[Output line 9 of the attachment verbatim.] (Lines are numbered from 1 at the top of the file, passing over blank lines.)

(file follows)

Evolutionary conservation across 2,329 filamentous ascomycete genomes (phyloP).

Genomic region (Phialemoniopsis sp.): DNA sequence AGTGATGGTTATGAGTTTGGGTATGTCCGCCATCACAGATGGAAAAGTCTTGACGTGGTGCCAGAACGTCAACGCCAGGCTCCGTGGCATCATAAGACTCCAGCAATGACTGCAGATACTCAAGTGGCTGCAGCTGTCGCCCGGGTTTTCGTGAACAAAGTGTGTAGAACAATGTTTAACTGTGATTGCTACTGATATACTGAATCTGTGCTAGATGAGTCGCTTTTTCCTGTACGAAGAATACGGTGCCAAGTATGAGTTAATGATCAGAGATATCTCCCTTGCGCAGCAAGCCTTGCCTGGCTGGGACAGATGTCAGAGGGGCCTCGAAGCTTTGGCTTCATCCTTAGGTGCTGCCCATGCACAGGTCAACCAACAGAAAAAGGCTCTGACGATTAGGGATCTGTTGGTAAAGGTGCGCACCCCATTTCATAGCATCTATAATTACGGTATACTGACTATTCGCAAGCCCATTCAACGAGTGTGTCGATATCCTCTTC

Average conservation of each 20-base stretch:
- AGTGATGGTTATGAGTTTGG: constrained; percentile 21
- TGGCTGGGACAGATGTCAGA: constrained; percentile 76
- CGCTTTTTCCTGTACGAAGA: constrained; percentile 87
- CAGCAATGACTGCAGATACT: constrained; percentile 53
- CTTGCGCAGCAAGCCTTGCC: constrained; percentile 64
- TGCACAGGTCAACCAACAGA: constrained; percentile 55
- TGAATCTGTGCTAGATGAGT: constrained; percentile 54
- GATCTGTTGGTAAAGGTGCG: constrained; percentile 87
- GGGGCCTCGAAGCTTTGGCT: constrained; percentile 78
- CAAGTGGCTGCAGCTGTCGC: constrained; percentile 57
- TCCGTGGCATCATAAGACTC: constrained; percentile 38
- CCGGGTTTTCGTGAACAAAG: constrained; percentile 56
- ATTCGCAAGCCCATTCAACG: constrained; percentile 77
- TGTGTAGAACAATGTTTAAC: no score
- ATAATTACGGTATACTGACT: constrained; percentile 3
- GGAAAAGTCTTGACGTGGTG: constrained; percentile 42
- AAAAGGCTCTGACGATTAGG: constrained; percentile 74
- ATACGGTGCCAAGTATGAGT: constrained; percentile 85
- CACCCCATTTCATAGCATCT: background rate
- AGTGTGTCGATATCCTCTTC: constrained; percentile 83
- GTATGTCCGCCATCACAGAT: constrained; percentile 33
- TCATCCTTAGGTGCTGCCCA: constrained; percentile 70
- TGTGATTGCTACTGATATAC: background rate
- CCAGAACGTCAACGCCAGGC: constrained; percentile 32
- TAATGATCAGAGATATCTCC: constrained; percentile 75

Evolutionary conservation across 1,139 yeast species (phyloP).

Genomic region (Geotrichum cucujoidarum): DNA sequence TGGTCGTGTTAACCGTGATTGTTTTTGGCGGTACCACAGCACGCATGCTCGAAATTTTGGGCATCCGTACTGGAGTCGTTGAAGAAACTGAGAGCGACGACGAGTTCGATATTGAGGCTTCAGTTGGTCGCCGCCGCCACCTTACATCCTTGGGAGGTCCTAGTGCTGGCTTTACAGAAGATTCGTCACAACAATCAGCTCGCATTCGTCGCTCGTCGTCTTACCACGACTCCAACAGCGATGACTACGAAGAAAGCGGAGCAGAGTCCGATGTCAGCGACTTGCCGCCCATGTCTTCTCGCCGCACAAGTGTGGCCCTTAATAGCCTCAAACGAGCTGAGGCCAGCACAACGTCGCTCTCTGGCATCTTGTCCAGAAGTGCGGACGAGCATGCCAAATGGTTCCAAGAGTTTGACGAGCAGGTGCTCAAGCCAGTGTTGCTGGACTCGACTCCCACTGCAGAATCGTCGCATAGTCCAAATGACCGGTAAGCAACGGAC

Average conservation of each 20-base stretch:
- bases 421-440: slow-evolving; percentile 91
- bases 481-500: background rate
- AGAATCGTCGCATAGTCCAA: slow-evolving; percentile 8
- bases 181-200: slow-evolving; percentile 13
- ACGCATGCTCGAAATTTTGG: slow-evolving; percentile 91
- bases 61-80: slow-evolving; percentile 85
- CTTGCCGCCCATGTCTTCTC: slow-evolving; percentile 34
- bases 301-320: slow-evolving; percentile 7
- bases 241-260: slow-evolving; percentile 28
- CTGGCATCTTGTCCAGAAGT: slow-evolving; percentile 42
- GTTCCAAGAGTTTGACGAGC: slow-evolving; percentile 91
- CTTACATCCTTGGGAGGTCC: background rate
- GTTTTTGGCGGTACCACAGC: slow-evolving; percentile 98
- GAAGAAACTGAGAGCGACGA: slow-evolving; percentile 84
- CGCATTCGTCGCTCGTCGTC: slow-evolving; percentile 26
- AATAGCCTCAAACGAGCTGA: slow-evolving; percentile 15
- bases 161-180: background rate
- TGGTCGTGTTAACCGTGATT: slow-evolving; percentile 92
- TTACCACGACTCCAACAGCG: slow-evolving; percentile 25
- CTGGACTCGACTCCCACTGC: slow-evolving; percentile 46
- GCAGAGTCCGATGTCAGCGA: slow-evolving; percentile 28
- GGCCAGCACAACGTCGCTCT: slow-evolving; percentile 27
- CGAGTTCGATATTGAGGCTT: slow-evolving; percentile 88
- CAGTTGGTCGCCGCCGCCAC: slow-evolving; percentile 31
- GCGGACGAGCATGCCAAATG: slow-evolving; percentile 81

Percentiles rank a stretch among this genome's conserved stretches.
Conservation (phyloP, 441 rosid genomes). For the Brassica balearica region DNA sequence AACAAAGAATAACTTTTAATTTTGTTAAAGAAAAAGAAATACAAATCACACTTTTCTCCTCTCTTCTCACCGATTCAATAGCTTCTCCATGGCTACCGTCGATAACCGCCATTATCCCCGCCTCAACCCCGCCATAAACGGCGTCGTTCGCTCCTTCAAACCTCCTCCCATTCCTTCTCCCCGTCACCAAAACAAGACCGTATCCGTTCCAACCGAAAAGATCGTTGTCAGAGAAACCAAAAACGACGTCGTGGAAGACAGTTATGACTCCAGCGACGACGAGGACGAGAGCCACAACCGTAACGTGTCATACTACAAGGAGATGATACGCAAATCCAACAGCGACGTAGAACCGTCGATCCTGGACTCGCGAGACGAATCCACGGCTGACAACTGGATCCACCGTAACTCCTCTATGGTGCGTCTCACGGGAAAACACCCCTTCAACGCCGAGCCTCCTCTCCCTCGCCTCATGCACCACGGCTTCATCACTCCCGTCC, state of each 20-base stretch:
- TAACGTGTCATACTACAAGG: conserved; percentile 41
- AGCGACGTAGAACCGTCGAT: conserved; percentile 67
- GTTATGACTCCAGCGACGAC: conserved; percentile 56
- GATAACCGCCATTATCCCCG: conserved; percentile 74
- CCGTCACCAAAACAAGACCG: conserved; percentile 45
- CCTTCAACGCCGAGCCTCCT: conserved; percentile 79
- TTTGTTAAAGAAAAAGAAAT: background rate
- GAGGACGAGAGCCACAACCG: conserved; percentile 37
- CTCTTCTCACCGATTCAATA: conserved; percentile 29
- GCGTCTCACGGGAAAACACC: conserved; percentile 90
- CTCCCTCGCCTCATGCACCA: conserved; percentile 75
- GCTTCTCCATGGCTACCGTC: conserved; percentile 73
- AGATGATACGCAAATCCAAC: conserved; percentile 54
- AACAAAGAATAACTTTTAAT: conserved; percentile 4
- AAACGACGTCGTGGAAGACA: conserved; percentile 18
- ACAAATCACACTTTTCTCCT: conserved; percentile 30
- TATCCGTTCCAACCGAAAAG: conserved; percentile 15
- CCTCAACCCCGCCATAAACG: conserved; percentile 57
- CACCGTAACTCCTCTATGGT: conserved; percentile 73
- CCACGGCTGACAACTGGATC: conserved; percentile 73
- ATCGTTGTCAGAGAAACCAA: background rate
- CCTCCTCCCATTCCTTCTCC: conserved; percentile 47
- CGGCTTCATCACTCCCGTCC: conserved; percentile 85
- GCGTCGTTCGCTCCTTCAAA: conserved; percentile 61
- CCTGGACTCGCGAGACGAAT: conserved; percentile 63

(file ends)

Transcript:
- TGCACAGGTCAACCAACAGA: constrained; percentile 55